A few months ago, before we saw Mad Max: Fury Road, my wife told me she had only seen bits of Road Warrior, and asked if there was there anything she needed to know before we saw the film. Nope, I said, just that Max lives in a post-apocalyptic wasteland populated by marauding tribes who love cars. She said, cool. And we had a great time at the movies. The same thing happened when we watched Mission Impossible: Rogue Nation and Skyfall. Even though there are previous films in the series (and fifty years of James Bond history) the lack of continuity meant that my wife could stroll in, watch the movie, and have a great time without needing to know, chapter and verse, the entire history of the IMF.


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On the flip side of that, I recently saw Ant-Man by myself (My wife: “Ant-Man? No thanks. That sounds dumb and shit.”), and I enjoyed it. However, I did notice that within two minutes of the movie there is a scene with Howard Stark and Peggy Carter (John Slattery and Hayley Atwell) that would make zero sense to someone who hadn’t seen, at the very least, Iron Man 2 and Captain America. In Ant-Man, it is assumed that the viewer has watched the preceding 11 MCU movies (and two TV shows) and no care is taken to keep new viewers up to speed.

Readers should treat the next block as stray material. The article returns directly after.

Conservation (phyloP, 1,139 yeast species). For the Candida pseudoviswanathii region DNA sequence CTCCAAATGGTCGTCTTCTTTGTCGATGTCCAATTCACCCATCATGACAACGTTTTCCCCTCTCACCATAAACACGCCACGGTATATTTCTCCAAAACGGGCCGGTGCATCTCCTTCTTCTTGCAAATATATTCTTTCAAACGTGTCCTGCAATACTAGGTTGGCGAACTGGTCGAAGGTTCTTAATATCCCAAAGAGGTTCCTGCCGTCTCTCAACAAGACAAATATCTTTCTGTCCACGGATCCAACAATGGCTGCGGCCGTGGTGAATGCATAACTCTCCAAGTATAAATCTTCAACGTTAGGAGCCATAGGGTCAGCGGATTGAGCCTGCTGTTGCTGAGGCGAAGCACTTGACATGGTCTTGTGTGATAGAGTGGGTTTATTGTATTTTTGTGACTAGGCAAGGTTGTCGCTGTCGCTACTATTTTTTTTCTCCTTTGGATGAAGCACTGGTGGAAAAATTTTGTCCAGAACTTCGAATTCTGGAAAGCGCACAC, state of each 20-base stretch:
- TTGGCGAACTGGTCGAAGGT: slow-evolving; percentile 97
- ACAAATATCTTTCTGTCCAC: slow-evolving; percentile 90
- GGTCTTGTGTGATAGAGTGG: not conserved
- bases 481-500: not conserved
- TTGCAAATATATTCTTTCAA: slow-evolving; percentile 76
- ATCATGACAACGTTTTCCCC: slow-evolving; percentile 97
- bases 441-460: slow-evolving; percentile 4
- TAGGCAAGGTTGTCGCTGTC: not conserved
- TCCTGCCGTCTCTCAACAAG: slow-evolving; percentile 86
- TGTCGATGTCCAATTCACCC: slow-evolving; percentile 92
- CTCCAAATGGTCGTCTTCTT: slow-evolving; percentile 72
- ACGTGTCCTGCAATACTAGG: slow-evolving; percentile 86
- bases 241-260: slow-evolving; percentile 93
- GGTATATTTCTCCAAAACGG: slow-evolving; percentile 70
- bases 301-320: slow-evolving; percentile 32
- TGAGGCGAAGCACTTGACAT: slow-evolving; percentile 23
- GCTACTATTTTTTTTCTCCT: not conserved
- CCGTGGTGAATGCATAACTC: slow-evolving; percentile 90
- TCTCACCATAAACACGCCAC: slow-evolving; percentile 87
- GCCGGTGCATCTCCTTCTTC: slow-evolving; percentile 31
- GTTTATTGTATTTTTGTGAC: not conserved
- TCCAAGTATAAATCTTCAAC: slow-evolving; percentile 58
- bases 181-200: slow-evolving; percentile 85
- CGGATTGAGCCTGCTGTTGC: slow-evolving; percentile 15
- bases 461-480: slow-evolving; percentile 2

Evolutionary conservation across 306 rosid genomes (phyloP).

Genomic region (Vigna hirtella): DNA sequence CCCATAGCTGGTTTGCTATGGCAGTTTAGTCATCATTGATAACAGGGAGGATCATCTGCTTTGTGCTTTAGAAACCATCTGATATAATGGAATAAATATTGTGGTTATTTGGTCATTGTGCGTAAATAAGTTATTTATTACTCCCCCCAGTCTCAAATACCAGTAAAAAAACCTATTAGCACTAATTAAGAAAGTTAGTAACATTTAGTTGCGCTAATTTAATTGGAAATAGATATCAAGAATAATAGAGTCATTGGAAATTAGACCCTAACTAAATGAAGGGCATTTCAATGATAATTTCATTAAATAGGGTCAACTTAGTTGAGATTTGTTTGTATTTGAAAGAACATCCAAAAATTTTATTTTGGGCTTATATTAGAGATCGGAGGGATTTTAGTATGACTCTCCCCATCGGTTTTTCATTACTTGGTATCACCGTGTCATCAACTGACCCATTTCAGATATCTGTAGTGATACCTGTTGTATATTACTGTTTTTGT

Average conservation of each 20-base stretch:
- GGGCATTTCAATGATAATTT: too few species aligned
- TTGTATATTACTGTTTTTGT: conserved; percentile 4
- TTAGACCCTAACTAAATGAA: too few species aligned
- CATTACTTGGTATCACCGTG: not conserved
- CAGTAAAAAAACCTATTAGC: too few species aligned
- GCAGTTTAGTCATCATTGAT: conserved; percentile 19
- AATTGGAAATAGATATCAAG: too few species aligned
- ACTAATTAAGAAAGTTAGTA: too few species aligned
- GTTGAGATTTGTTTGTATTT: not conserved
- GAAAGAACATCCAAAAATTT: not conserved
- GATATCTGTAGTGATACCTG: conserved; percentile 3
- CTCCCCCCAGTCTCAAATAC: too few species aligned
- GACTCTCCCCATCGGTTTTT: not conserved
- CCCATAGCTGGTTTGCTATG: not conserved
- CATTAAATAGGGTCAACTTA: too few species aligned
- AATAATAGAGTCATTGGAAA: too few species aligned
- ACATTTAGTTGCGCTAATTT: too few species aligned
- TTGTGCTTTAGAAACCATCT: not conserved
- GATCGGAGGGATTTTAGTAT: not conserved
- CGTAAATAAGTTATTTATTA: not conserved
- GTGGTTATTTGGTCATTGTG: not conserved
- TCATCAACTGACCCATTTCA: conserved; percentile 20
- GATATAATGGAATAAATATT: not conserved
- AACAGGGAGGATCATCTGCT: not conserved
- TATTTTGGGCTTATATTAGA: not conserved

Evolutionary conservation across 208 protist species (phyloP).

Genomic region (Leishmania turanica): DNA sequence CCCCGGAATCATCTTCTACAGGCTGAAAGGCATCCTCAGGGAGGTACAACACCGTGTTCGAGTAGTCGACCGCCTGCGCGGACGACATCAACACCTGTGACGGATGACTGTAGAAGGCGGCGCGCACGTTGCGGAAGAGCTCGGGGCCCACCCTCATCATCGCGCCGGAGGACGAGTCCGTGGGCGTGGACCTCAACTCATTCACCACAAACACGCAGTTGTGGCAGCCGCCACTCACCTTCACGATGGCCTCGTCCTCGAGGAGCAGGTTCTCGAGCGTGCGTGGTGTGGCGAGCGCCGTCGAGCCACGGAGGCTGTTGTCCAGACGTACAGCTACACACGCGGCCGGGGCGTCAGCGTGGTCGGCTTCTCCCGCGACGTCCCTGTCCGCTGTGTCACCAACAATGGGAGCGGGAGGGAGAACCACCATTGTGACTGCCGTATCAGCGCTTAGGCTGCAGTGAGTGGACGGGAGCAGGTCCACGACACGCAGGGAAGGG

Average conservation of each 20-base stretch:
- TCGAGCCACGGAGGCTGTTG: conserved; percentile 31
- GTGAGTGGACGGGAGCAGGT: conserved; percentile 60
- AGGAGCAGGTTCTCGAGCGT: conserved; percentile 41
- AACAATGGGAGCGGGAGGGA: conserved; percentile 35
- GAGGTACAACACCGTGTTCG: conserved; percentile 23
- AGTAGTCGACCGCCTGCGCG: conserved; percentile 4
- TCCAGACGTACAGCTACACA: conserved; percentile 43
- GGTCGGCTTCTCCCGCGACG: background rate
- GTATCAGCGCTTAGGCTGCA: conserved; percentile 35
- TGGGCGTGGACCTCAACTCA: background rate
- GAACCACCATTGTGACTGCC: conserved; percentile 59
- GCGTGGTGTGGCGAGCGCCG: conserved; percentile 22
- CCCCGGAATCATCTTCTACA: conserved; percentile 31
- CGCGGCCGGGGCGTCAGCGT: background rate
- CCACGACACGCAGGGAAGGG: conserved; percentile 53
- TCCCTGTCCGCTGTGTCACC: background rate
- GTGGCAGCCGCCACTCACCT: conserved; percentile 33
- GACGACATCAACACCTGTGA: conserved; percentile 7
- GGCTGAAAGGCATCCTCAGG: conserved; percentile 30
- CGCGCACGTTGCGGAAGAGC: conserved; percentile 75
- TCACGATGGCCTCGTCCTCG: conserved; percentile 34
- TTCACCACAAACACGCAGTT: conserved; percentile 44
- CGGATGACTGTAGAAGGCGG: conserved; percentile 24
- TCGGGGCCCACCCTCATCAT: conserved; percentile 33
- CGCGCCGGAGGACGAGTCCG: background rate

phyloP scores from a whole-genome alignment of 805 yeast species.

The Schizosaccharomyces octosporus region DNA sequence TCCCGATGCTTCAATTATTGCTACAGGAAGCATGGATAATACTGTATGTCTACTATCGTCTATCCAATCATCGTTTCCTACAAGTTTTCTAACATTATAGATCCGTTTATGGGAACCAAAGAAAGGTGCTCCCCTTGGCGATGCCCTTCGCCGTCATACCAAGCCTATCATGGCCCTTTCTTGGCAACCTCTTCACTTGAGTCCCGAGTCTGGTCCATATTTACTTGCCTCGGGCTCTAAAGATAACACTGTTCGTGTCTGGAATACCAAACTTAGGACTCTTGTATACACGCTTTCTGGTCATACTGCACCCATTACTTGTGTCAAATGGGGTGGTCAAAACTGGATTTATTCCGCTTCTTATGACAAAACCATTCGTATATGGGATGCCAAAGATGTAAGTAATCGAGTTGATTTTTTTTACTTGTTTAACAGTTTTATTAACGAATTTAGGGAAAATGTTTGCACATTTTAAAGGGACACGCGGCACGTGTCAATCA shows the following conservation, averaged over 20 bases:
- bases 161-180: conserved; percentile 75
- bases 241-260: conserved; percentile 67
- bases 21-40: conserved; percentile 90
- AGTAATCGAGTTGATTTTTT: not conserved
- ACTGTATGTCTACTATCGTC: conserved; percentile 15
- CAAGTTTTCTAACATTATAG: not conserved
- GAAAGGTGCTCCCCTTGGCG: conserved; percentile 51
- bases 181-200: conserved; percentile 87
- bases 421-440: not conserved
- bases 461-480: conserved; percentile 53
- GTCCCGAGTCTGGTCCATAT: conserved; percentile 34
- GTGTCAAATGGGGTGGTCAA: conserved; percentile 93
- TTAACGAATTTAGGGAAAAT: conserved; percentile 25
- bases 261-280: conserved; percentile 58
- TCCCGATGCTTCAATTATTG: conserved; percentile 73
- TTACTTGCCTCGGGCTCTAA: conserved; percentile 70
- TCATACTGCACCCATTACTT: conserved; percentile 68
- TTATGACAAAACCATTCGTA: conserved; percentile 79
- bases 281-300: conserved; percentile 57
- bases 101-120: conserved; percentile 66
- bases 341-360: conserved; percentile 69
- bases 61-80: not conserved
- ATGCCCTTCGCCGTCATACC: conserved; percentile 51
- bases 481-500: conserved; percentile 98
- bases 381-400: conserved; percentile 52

Now I know it might be silly to think that Ant-Man might be someone’s first MCU movie, but on the other hand, why is it silly? Even though it was sometimes weighed down by continuity, it made sense for Age of Ultron to be full of cameos and callbacks considering that it is a sequel to the Iron Man, Thor, and Captain America franchises. The problem lies when the studio releases a jumping-on point movie like Ant-Man, which is an origin story giving viewers the perfect chance for people to catch-up with the franchise, and then packs the movie full-of cameos, callbacks, and running gags. As much as I enjoy the MCU, it is a bit much for them to ask that in order to watch a Paul Rudd comedy in which he can shrink down to the size of an insect the casual viewer must watch, at the most, 11 prior films (and perhaps two TV shows). The joy of casting continuity to the wind means that a movie can get down to brass tacks and hit the ground running without being tied in dangling plot points or the need to bait future sequels.

Consider The Pirates of the Caribbean movies. The filmmakers were so eager to have their own Star Wars trilogy that they bogged down the movie in back-story, callbacks, mythology, and exposition. If they had instead cast that aside and made several subsequent standalone adventures with some of the same characters, wouldn’t that have been more entertaining? Maybe, maybe not (On Stranger Tides makes me lean more towards not), but at the least I could have taken my wife to see the third movie without needing to spend a week catching her up on the plot.

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